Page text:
Lawmaker Blames Muslims For Being Massacred In White Terror Attack

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As the world continues to face dealing with the Friday terror attack targeting New Zealand Muslims that left 49 people dead, Australian Senator Fraser Anning has an idea — blame the victims. In a lengthy statement he released after the attacks, he asserted that responsibility for the atrocities did not rest solely with the shooter instead extending to include Muslim immigration to the area and the Islamic faith in the first place.

As he explained his take:

‘The real cause of bloodshed on New Zealand streets today is the immigration program which allowed Muslim fanatics to migrate to New Zealand in the first place. Let us be clear, while Muslims may have been the victims today, usually they are the perpetrators. World-wide, Muslims are killing people in the name of their faith on an industrial scale.’

That is false. Anning probably has the Islamic State terror group in mind, although their numbers pale in comparison to the number of members of the global Islamic community and to suggest that they draw support from any significant swath of that community is nonsense. They are extremists who exploit vulnerabilities in the name of Islam, not representatives of the global community of Muslims — and often, Islamic faith falls to the wayside in terrorists’ actual operations anyway.

It’s the exact same situation that has befallen Christianity, despite Anning’s claims that “Islam is not like any other faith.” The Crusaders slaughtered their opponents on what Anning might call an “industrial scale,” operating in the names of both their faith and territorial expansion. Yet, every Christian is not a member of a sleeper terrorist cell, waiting to strike their opponents down at a moment’s notice, although Anning’s logic would suggest otherwise.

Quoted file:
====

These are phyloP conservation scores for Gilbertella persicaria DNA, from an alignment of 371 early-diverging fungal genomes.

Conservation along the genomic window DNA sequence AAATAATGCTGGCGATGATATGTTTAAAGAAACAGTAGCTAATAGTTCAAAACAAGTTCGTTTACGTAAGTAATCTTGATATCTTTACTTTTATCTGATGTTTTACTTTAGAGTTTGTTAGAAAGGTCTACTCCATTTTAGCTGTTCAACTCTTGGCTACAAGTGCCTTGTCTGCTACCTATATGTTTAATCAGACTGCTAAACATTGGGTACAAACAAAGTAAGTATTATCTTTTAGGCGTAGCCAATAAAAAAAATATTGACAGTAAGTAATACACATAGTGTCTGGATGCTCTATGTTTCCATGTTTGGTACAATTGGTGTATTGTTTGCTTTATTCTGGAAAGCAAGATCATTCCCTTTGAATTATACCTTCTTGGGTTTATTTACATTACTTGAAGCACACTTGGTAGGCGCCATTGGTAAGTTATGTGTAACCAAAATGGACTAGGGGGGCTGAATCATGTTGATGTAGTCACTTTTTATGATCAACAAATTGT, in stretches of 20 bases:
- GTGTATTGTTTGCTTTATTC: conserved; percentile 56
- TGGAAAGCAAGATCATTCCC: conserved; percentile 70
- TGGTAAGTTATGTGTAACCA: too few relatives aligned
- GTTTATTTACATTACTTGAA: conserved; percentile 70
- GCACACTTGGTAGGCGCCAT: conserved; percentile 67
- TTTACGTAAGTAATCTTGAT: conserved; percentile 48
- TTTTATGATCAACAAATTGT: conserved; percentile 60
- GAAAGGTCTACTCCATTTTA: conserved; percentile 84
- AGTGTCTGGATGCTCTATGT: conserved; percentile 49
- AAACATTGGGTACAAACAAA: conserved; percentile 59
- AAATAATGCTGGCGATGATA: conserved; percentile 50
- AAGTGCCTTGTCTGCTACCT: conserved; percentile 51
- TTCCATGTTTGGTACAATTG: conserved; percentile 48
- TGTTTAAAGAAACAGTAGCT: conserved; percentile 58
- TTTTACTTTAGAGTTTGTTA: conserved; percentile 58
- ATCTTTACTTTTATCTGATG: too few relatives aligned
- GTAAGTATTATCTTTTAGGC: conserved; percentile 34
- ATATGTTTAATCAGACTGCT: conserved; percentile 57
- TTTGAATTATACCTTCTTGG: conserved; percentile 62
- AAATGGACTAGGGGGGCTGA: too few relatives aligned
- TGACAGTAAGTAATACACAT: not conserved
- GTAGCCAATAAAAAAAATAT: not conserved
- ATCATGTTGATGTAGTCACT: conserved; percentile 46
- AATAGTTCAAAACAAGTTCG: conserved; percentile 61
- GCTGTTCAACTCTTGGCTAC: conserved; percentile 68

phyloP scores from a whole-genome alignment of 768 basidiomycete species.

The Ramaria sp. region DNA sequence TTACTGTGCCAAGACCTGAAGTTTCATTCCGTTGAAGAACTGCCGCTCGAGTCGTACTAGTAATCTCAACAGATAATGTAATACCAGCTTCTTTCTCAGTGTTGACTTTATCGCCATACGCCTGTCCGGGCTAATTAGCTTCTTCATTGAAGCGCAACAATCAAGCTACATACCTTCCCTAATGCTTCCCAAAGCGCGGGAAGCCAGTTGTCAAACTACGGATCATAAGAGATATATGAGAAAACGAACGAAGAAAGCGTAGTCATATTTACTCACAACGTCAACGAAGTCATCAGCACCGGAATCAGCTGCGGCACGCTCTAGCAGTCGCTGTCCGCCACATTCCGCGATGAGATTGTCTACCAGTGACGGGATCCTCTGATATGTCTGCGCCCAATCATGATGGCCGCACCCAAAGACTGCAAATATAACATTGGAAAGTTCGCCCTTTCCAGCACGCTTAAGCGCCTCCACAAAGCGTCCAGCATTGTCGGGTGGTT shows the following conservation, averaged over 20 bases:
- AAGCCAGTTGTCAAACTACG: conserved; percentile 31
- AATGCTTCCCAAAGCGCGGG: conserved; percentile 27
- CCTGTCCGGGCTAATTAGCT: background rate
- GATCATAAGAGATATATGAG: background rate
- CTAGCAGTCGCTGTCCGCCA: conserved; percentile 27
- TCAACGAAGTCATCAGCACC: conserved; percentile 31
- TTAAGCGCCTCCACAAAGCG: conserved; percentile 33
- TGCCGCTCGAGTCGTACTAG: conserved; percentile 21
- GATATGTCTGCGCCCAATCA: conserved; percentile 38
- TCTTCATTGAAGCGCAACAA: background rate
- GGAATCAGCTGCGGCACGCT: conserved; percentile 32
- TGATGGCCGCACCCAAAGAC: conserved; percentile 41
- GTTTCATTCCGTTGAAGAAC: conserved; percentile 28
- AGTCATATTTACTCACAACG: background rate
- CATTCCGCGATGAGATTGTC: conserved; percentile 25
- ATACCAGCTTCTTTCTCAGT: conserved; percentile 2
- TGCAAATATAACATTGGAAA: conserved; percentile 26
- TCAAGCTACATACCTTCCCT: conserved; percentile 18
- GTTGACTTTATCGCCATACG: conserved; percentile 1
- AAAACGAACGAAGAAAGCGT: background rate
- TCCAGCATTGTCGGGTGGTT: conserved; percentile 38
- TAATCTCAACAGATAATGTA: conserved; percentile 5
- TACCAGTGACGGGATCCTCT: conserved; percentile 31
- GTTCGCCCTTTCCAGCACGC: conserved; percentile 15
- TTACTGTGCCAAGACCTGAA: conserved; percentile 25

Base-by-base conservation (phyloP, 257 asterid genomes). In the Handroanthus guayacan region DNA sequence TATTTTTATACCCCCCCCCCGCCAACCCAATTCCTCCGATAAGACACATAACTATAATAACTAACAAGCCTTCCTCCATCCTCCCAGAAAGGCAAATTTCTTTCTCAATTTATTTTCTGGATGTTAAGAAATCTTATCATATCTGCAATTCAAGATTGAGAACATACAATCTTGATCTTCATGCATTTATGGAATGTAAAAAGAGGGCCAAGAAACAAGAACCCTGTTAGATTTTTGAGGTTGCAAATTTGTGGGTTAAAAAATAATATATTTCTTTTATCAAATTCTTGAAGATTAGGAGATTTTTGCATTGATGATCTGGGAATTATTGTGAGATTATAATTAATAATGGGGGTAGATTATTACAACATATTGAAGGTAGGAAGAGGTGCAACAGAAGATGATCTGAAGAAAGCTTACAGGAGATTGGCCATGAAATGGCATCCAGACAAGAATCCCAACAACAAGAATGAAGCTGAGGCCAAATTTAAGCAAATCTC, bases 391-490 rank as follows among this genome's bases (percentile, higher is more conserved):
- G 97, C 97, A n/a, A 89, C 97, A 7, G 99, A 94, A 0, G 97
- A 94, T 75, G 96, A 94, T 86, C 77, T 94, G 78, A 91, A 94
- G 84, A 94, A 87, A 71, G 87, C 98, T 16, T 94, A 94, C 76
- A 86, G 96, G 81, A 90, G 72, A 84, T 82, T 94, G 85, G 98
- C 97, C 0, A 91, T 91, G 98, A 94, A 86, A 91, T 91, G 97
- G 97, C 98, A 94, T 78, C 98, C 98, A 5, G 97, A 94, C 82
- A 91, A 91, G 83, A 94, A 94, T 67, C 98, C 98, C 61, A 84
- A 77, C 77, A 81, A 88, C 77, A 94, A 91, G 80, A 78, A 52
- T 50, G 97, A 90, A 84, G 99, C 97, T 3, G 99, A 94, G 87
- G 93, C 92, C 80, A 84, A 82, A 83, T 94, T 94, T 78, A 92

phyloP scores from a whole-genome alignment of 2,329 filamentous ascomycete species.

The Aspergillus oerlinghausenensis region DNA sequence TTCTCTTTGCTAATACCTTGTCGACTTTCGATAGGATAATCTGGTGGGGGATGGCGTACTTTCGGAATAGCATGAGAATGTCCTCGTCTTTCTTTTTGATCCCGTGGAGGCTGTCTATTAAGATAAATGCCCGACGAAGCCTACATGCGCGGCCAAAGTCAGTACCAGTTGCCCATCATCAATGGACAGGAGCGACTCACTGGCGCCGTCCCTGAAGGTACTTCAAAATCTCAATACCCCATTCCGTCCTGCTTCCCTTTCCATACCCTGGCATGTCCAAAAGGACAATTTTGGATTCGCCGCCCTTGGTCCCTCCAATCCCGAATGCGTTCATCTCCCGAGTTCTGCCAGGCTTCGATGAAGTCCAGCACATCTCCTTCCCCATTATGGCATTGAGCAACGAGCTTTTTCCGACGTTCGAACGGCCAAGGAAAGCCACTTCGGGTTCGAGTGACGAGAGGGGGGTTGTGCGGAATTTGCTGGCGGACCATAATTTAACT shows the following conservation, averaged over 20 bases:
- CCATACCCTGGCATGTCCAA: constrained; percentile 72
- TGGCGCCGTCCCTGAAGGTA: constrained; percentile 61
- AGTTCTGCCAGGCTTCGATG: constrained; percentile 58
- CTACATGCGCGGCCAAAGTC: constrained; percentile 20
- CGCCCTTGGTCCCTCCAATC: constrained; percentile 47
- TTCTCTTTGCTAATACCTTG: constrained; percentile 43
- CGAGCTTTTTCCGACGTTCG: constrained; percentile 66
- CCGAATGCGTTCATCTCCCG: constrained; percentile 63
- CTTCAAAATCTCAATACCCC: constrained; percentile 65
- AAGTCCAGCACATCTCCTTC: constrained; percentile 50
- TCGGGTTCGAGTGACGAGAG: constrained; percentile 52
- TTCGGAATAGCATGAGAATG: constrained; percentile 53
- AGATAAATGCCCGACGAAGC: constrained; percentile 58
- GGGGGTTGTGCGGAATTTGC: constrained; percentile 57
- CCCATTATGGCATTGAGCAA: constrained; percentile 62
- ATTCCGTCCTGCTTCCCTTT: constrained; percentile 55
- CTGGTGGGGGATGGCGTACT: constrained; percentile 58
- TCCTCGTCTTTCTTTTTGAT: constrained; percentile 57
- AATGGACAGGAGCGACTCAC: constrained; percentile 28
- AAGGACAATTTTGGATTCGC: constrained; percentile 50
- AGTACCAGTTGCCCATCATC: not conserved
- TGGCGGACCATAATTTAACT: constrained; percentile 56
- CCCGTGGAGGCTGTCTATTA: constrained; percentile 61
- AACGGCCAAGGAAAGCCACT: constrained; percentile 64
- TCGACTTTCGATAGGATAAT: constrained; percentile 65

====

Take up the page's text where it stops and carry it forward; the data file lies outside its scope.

He has little apparent self-awareness, since while condemning Muslims’ supposed defining violence he justifies the violence perpetrated against their community this week as simply responsive. In other words, to Anning, non-existent Muslim violence is unacceptable while Christian, white nationalist-driven mass murder is a fitting response to “fear.”

On a basic level, his argument fails, as he ultimately singled out the global community of Muslims on no basis other than their identity. There is not even any apparent indication that there was any “fanatic” association with those the Friday New Zealand shooter targeted, despite Anning’s apparent suggestion otherwise.

Anning has a long history of this type of behavior. In a Senate speech, he pushed for a “final solution” to immigration, and then played dumb when outrage brewed over his resuscitation of Nazi terminology. He has sought legislation to specifically keep Muslims from immigrating to Australia, and he’s been caught on camera marching with hate groups.

The issue mirrors one that Americans face in the aftermath of the incident, since President Donald Trump has routinely singled out Muslims and Muslim immigration as a supposed threat to the Western way of life. Last year, he told a British newspaper that “allowing the immigration to take place in Europe is a shame” and “I think allowing millions and millions of people to come into Europe is very, very sad,” continuing to stir the pot of white nationalist rhetoric about a completely make-believe “white genocide” that culminated this week in dozens of deaths.

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